A multicenter, randomized, open-label study in 1,725 patients with stage IIIb/IV NSCLC who had not received prior chemotherapy was conducted to compare overall survival following treatment with pemetrexed plus cisplatin (AC) to gemcitabine plus cisplatin (GC). The median survival was 10.3 months in the AC arm and 10.3 months in the GC arm [adjusted hazard ratio 0.94 (95 percent CI: 0.84, 1.05)]. The median progression-free survival was 4.8 and 5.1 months for the AC and GC arms, respectively [adjusted hazard ratio 1.04 (95 percent CI: 0.94, 1.15)]. The overall response rates were 27.1 percent and 24.7 percent for the AC and GC arms, respectively.
A pre-specified analysis of the impact of NSCLC histology on overall survival was conducted in this trial. Clinically relevant differences in survival according to histology were observed. In the non-squamous cell NSCLC subgroup the median survival was 11.0 and 10.1 months in the AC and GC groups, respectively [unadjusted hazard ratio 0.84 (95 percent CI: 0.74, 0.96)].
However, in the squamous cell histology subgroup the median survival was 9.4 versus 10.8 months in the AC and GC groups, respectively [unadjusted hazard ratio 1.22 (95 percent CI: 0.99, 1.50)].
This unfavorable effect on overall survival associated with squamous cell histology observed with pemetrexed was also noted in a retrospective analysis of the single-agent trial of pemetrexed versus docetaxel in patients with stage III/ IV NSCLC after prior chemotherapy. Single-agent pemetrexed was approved in 2004 for this more heavily treated lung cancer population. Current product labeling has been revised to recommend that pemetrexed is also not indicated in patients with squamous cell lung cancer after prior chemotherapy.
The most common (>20 percent) adverse reactions in patients receiving pemetrexed plus cisplatin in NSCLC were nausea (56 percent), fatigue (43 percent), vomiting (40 percent), anemia (33 percent), neutropenia (29 percent), anorexia (27 percent), and constipation (21 percent).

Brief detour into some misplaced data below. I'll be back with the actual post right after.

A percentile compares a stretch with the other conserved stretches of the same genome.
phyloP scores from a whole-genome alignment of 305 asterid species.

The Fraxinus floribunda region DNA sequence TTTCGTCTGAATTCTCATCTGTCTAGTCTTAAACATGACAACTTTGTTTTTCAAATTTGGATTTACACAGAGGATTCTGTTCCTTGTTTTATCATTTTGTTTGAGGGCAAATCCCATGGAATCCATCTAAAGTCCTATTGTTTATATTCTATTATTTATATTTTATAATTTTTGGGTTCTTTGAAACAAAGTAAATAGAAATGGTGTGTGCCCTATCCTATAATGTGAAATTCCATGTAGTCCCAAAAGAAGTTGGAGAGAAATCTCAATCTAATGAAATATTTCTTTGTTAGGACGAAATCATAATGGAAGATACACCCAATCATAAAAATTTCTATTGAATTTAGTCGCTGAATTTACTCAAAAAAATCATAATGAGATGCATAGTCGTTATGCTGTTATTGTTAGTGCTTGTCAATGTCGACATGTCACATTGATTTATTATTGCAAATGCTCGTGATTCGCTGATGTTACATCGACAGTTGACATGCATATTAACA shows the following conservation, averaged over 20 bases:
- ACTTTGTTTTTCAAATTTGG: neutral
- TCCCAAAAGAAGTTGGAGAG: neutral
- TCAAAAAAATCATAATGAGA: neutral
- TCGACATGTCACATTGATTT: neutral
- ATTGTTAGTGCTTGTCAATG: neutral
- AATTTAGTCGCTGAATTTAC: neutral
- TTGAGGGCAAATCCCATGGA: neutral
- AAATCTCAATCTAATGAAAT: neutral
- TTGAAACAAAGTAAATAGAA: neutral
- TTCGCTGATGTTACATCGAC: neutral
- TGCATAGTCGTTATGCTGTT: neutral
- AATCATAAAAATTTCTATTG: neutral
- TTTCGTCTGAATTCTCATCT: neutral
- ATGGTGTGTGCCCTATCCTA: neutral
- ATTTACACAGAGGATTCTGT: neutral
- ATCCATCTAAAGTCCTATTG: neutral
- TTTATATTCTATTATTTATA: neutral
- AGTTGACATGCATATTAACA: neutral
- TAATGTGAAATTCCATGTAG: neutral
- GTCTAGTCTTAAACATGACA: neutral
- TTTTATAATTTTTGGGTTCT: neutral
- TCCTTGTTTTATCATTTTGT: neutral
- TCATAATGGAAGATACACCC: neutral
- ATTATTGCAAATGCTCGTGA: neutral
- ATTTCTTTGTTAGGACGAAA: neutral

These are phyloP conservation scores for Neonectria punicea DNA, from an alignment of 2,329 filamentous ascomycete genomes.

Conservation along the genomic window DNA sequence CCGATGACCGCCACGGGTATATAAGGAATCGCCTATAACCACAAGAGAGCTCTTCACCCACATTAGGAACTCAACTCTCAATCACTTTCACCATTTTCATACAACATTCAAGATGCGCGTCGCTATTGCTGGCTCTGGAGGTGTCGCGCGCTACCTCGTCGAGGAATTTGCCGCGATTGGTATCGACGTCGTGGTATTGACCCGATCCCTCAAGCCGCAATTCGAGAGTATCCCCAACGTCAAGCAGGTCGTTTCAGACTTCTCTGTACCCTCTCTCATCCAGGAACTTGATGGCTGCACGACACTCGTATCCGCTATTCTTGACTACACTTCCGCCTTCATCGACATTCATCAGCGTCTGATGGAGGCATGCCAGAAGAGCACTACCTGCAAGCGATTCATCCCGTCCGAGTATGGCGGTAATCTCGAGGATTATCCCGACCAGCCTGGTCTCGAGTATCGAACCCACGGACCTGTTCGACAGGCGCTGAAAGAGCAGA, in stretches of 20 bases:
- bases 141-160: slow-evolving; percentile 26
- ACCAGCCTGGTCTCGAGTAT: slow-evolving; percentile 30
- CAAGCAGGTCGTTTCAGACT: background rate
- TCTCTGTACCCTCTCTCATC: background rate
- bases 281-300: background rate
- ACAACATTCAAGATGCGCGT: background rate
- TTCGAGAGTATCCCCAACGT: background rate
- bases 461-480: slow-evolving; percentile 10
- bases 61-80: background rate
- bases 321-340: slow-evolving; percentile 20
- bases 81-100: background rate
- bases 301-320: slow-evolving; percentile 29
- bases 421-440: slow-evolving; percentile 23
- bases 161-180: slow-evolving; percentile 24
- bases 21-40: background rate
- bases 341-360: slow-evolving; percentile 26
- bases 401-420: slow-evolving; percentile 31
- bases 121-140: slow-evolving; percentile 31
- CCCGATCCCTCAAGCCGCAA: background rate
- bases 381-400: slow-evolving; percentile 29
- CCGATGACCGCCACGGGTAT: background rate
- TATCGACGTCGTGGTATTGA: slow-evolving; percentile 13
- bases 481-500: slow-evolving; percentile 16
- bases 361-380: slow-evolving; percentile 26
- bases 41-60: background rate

_________________________________________________Malignant Pleural Mesothelioma
On February 4, 2004, the FDA approved pemetrexed disodium for injection (Alimta®, made by Eli Lilly and Company) in combination with cisplatin for the treatment of patients with malignant pleural mesothelioma whose disease is either unresectable or who are not otherwise candidates for curative surgery.
Safety and efficacy were demonstrated in one multicenter, randomized trial in 456 patients comparing the combination of pemetrexed disodium and cisplatin with cisplatin alone. Supplementation with vitamin B12 and folic acid was instituted during the trial to decrease adverse effects. Subsequently, all patients, including previously enrolled patients, were given vitamin supplementation.
In an analysis of all patients who were randomized and treated, the combination of pemetrexed disodium and cisplatin was associated with a statistically significant improvement in survival compared to cisplatin alone. The median survivals were 12.1 versus 9.3 months, respectively (p = 0.020). This superiority in the combination arm was also demonstrated in the fully vitamin supplemented subgroup. The median survivals were 13.3 and 10.0 months in the combination and cisplatin alone groups, respectively (p = 0.051).
The principal adverse effects of the pemetrexed disodium plus cisplatin regimen were myelosuppression (in which the bone marrow produces fewer blood cells), fatigue, nausea, vomiting, and dyspnea (difficulty breathing). Most Grade 3/4 adverse effects were significantly reduced by vitamin supplementation without any efficacy decrement.
Pemetrexed disodium, 500 mg/m2, was diluted in 100 mL normal saline and administered as a 10-minute intravenous infusion. Approximately 30 minutes after pemetrexed disodium administration, cisplatin, 75 mg/m2 over 2 hours, was administered. Both drugs were given every 21 days.
Folic acid, 350 to 1000 micrograms orally, was given daily, beginning 1 to 3 weeks prior to the first chemotherapy dose and continued daily for one to three weeks after treatment discontinuation. A vitamin B12 injection, 1000 micrograms intramuscularly, was administered one to three weeks before the first chemotherapy dose and repeated approximately every nine weeks until treatment discontinuation.
Dexamethasone 4 mg (or an equivalent corticosteroid) twice daily was administered orally for skin rash prophylaxis to all patients one day prior to, on the day of, and one day after each dose of pemetrexed disodium.